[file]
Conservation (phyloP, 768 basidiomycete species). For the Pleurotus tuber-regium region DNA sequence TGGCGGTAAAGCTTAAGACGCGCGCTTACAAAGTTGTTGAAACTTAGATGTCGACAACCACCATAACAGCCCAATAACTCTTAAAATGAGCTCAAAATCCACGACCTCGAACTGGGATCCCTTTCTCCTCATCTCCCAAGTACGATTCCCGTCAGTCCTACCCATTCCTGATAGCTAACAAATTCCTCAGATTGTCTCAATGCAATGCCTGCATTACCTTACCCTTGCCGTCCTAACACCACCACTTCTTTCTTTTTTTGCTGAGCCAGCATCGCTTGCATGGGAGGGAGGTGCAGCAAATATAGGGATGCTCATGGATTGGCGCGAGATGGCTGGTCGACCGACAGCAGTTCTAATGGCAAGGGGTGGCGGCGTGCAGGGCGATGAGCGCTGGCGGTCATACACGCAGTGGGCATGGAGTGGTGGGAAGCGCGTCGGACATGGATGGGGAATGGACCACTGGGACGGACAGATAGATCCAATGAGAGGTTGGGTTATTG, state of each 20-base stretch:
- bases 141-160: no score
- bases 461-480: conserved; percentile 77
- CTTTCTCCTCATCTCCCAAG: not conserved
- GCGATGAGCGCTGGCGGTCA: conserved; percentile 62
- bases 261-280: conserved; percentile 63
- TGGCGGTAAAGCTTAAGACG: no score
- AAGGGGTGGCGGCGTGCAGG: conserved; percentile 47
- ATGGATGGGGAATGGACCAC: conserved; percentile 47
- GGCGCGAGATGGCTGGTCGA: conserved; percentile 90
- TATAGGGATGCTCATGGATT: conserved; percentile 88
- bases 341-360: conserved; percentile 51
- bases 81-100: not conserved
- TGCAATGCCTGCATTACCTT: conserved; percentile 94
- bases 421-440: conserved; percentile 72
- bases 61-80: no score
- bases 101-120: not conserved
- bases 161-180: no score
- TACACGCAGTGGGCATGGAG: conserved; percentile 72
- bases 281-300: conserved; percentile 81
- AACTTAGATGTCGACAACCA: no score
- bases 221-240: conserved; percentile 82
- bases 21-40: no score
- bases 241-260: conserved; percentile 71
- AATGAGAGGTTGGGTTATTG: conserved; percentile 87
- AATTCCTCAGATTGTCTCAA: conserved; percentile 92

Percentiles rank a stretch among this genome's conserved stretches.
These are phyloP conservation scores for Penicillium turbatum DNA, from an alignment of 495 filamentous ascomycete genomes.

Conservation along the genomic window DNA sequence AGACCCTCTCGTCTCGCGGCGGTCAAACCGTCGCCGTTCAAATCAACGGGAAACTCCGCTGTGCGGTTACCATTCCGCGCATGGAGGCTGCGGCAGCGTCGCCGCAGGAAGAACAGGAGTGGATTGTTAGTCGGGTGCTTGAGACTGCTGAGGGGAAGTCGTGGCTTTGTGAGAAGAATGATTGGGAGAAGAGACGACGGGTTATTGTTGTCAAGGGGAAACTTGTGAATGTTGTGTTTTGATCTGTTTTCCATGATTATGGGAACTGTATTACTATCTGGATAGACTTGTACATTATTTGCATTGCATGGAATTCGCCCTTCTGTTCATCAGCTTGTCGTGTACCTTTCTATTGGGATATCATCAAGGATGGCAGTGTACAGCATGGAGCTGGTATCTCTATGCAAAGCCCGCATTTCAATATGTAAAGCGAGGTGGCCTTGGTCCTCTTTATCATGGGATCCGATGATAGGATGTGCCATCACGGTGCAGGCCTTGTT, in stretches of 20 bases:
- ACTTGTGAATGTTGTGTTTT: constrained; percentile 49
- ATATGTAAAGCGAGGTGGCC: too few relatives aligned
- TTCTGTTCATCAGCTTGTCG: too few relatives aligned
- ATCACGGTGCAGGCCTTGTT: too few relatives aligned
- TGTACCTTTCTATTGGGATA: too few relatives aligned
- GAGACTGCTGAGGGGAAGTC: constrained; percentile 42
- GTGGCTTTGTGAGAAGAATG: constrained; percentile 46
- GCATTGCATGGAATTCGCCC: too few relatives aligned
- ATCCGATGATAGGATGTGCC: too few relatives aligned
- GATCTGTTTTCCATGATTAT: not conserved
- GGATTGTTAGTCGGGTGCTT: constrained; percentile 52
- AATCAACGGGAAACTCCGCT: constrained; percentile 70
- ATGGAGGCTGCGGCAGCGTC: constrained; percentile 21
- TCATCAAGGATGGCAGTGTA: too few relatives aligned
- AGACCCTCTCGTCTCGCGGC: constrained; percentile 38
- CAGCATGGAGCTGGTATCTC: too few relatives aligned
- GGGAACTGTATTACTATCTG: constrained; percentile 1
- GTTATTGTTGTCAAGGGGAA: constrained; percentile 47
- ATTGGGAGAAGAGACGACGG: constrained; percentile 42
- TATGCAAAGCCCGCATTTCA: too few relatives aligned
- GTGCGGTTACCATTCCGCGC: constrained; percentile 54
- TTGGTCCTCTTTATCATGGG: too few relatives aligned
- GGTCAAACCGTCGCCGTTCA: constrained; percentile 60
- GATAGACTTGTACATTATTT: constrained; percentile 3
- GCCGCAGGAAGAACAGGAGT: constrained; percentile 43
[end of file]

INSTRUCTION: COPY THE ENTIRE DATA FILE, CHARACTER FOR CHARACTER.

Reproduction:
Conservation (phyloP, 768 basidiomycete species). For the Pleurotus tuber-regium region DNA sequence TGGCGGTAAAGCTTAAGACGCGCGCTTACAAAGTTGTTGAAACTTAGATGTCGACAACCACCATAACAGCCCAATAACTCTTAAAATGAGCTCAAAATCCACGACCTCGAACTGGGATCCCTTTCTCCTCATCTCCCAAGTACGATTCCCGTCAGTCCTACCCATTCCTGATAGCTAACAAATTCCTCAGATTGTCTCAATGCAATGCCTGCATTACCTTACCCTTGCCGTCCTAACACCACCACTTCTTTCTTTTTTTGCTGAGCCAGCATCGCTTGCATGGGAGGGAGGTGCAGCAAATATAGGGATGCTCATGGATTGGCGCGAGATGGCTGGTCGACCGACAGCAGTTCTAATGGCAAGGGGTGGCGGCGTGCAGGGCGATGAGCGCTGGCGGTCATACACGCAGTGGGCATGGAGTGGTGGGAAGCGCGTCGGACATGGATGGGGAATGGACCACTGGGACGGACAGATAGATCCAATGAGAGGTTGGGTTATTG, state of each 20-base stretch:
- bases 141-160: no score
- bases 461-480: conserved; percentile 77
- CTTTCTCCTCATCTCCCAAG: not conserved
- GCGATGAGCGCTGGCGGTCA: conserved; percentile 62
- bases 261-280: conserved; percentile 63
- TGGCGGTAAAGCTTAAGACG: no score
- AAGGGGTGGCGGCGTGCAGG: conserved; percentile 47
- ATGGATGGGGAATGGACCAC: conserved; percentile 47
- GGCGCGAGATGGCTGGTCGA: conserved; percentile 90
- TATAGGGATGCTCATGGATT: conserved; percentile 88
- bases 341-360: conserved; percentile 51
- bases 81-100: not conserved
- TGCAATGCCTGCATTACCTT: conserved; percentile 94
- bases 421-440: conserved; percentile 72
- bases 61-80: no score
- bases 101-120: not conserved
- bases 161-180: no score
- TACACGCAGTGGGCATGGAG: conserved; percentile 72
- bases 281-300: conserved; percentile 81
- AACTTAGATGTCGACAACCA: no score
- bases 221-240: conserved; percentile 82
- bases 21-40: no score
- bases 241-260: conserved; percentile 71
- AATGAGAGGTTGGGTTATTG: conserved; percentile 87
- AATTCCTCAGATTGTCTCAA: conserved; percentile 92

Percentiles rank a stretch among this genome's conserved stretches.
These are phyloP conservation scores for Penicillium turbatum DNA, from an alignment of 495 filamentous ascomycete genomes.

Conservation along the genomic window DNA sequence AGACCCTCTCGTCTCGCGGCGGTCAAACCGTCGCCGTTCAAATCAACGGGAAACTCCGCTGTGCGGTTACCATTCCGCGCATGGAGGCTGCGGCAGCGTCGCCGCAGGAAGAACAGGAGTGGATTGTTAGTCGGGTGCTTGAGACTGCTGAGGGGAAGTCGTGGCTTTGTGAGAAGAATGATTGGGAGAAGAGACGACGGGTTATTGTTGTCAAGGGGAAACTTGTGAATGTTGTGTTTTGATCTGTTTTCCATGATTATGGGAACTGTATTACTATCTGGATAGACTTGTACATTATTTGCATTGCATGGAATTCGCCCTTCTGTTCATCAGCTTGTCGTGTACCTTTCTATTGGGATATCATCAAGGATGGCAGTGTACAGCATGGAGCTGGTATCTCTATGCAAAGCCCGCATTTCAATATGTAAAGCGAGGTGGCCTTGGTCCTCTTTATCATGGGATCCGATGATAGGATGTGCCATCACGGTGCAGGCCTTGTT, in stretches of 20 bases:
- ACTTGTGAATGTTGTGTTTT: constrained; percentile 49
- ATATGTAAAGCGAGGTGGCC: too few relatives aligned
- TTCTGTTCATCAGCTTGTCG: too few relatives aligned
- ATCACGGTGCAGGCCTTGTT: too few relatives aligned
- TGTACCTTTCTATTGGGATA: too few relatives aligned
- GAGACTGCTGAGGGGAAGTC: constrained; percentile 42
- GTGGCTTTGTGAGAAGAATG: constrained; percentile 46
- GCATTGCATGGAATTCGCCC: too few relatives aligned
- ATCCGATGATAGGATGTGCC: too few relatives aligned
- GATCTGTTTTCCATGATTAT: not conserved
- GGATTGTTAGTCGGGTGCTT: constrained; percentile 52
- AATCAACGGGAAACTCCGCT: constrained; percentile 70
- ATGGAGGCTGCGGCAGCGTC: constrained; percentile 21
- TCATCAAGGATGGCAGTGTA: too few relatives aligned
- AGACCCTCTCGTCTCGCGGC: constrained; percentile 38
- CAGCATGGAGCTGGTATCTC: too few relatives aligned
- GGGAACTGTATTACTATCTG: constrained; percentile 1
- GTTATTGTTGTCAAGGGGAA: constrained; percentile 47
- ATTGGGAGAAGAGACGACGG: constrained; percentile 42
- TATGCAAAGCCCGCATTTCA: too few relatives aligned
- GTGCGGTTACCATTCCGCGC: constrained; percentile 54
- TTGGTCCTCTTTATCATGGG: too few relatives aligned
- GGTCAAACCGTCGCCGTTCA: constrained; percentile 60
- GATAGACTTGTACATTATTT: constrained; percentile 3
- GCCGCAGGAAGAACAGGAGT: constrained; percentile 43